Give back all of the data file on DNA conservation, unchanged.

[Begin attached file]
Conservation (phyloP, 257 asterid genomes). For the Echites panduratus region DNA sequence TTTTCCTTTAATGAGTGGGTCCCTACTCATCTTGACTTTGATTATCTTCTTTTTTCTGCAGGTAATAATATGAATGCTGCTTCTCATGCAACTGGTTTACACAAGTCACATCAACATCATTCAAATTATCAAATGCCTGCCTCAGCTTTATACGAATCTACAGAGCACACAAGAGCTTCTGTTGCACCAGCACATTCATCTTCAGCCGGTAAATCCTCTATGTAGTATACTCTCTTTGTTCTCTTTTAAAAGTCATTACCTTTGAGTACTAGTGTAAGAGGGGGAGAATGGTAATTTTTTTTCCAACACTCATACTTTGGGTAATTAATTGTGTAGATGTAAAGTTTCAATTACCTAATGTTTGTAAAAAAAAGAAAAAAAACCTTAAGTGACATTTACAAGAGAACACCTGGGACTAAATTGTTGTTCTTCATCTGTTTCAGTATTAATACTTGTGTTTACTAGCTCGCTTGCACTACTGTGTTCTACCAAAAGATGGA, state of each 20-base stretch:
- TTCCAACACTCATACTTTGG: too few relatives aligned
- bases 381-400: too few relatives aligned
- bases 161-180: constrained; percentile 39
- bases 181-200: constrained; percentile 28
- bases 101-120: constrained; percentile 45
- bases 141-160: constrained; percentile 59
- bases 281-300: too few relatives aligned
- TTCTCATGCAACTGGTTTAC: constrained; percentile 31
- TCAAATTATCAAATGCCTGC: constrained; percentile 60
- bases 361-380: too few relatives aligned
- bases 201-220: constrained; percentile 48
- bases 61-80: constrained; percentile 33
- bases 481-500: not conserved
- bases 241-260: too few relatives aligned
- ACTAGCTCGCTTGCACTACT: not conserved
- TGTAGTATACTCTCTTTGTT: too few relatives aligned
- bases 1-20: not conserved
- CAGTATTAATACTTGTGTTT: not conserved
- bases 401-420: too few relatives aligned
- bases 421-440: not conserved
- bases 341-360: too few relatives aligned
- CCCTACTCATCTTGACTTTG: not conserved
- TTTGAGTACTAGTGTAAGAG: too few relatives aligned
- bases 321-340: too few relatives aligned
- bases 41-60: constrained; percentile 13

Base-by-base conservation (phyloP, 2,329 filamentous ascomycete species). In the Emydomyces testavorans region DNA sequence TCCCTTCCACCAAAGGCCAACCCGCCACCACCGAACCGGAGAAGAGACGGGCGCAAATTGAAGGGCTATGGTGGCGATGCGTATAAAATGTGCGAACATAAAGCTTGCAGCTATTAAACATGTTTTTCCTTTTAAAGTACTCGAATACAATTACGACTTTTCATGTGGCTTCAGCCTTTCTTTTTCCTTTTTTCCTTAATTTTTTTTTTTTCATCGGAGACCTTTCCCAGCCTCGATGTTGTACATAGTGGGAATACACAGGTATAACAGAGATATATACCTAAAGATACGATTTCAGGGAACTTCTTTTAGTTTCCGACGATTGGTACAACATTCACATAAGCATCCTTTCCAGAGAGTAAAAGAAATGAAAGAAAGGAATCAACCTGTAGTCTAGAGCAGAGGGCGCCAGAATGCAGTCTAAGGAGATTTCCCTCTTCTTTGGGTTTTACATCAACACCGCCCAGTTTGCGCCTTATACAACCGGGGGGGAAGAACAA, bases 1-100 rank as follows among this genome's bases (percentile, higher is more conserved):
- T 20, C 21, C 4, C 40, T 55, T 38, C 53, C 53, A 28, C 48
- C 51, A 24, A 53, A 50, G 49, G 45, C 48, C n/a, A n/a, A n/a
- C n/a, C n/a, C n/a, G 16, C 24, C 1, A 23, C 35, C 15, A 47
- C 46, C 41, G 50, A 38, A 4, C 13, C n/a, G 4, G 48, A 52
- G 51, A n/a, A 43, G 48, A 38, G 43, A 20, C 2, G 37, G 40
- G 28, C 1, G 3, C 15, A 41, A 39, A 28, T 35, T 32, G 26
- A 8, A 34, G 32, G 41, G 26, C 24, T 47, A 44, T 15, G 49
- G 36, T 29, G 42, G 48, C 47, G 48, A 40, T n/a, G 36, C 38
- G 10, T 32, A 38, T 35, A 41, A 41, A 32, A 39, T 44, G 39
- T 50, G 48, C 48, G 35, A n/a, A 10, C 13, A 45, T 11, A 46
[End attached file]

Conservation (phyloP, 257 asterid genomes). For the Echites panduratus region DNA sequence TTTTCCTTTAATGAGTGGGTCCCTACTCATCTTGACTTTGATTATCTTCTTTTTTCTGCAGGTAATAATATGAATGCTGCTTCTCATGCAACTGGTTTACACAAGTCACATCAACATCATTCAAATTATCAAATGCCTGCCTCAGCTTTATACGAATCTACAGAGCACACAAGAGCTTCTGTTGCACCAGCACATTCATCTTCAGCCGGTAAATCCTCTATGTAGTATACTCTCTTTGTTCTCTTTTAAAAGTCATTACCTTTGAGTACTAGTGTAAGAGGGGGAGAATGGTAATTTTTTTTCCAACACTCATACTTTGGGTAATTAATTGTGTAGATGTAAAGTTTCAATTACCTAATGTTTGTAAAAAAAAGAAAAAAAACCTTAAGTGACATTTACAAGAGAACACCTGGGACTAAATTGTTGTTCTTCATCTGTTTCAGTATTAATACTTGTGTTTACTAGCTCGCTTGCACTACTGTGTTCTACCAAAAGATGGA, state of each 20-base stretch:
- TTCCAACACTCATACTTTGG: too few relatives aligned
- bases 381-400: too few relatives aligned
- bases 161-180: constrained; percentile 39
- bases 181-200: constrained; percentile 28
- bases 101-120: constrained; percentile 45
- bases 141-160: constrained; percentile 59
- bases 281-300: too few relatives aligned
- TTCTCATGCAACTGGTTTAC: constrained; percentile 31
- TCAAATTATCAAATGCCTGC: constrained; percentile 60
- bases 361-380: too few relatives aligned
- bases 201-220: constrained; percentile 48
- bases 61-80: constrained; percentile 33
- bases 481-500: not conserved
- bases 241-260: too few relatives aligned
- ACTAGCTCGCTTGCACTACT: not conserved
- TGTAGTATACTCTCTTTGTT: too few relatives aligned
- bases 1-20: not conserved
- CAGTATTAATACTTGTGTTT: not conserved
- bases 401-420: too few relatives aligned
- bases 421-440: not conserved
- bases 341-360: too few relatives aligned
- CCCTACTCATCTTGACTTTG: not conserved
- TTTGAGTACTAGTGTAAGAG: too few relatives aligned
- bases 321-340: too few relatives aligned
- bases 41-60: constrained; percentile 13

Base-by-base conservation (phyloP, 2,329 filamentous ascomycete species). In the Emydomyces testavorans region DNA sequence TCCCTTCCACCAAAGGCCAACCCGCCACCACCGAACCGGAGAAGAGACGGGCGCAAATTGAAGGGCTATGGTGGCGATGCGTATAAAATGTGCGAACATAAAGCTTGCAGCTATTAAACATGTTTTTCCTTTTAAAGTACTCGAATACAATTACGACTTTTCATGTGGCTTCAGCCTTTCTTTTTCCTTTTTTCCTTAATTTTTTTTTTTTCATCGGAGACCTTTCCCAGCCTCGATGTTGTACATAGTGGGAATACACAGGTATAACAGAGATATATACCTAAAGATACGATTTCAGGGAACTTCTTTTAGTTTCCGACGATTGGTACAACATTCACATAAGCATCCTTTCCAGAGAGTAAAAGAAATGAAAGAAAGGAATCAACCTGTAGTCTAGAGCAGAGGGCGCCAGAATGCAGTCTAAGGAGATTTCCCTCTTCTTTGGGTTTTACATCAACACCGCCCAGTTTGCGCCTTATACAACCGGGGGGGAAGAACAA, bases 1-100 rank as follows among this genome's bases (percentile, higher is more conserved):
- T 20, C 21, C 4, C 40, T 55, T 38, C 53, C 53, A 28, C 48
- C 51, A 24, A 53, A 50, G 49, G 45, C 48, C n/a, A n/a, A n/a
- C n/a, C n/a, C n/a, G 16, C 24, C 1, A 23, C 35, C 15, A 47
- C 46, C 41, G 50, A 38, A 4, C 13, C n/a, G 4, G 48, A 52
- G 51, A n/a, A 43, G 48, A 38, G 43, A 20, C 2, G 37, G 40
- G 28, C 1, G 3, C 15, A 41, A 39, A 28, T 35, T 32, G 26
- A 8, A 34, G 32, G 41, G 26, C 24, T 47, A 44, T 15, G 49
- G 36, T 29, G 42, G 48, C 47, G 48, A 40, T n/a, G 36, C 38
- G 10, T 32, A 38, T 35, A 41, A 41, A 32, A 39, T 44, G 39
- T 50, G 48, C 48, G 35, A n/a, A 10, C 13, A 45, T 11, A 46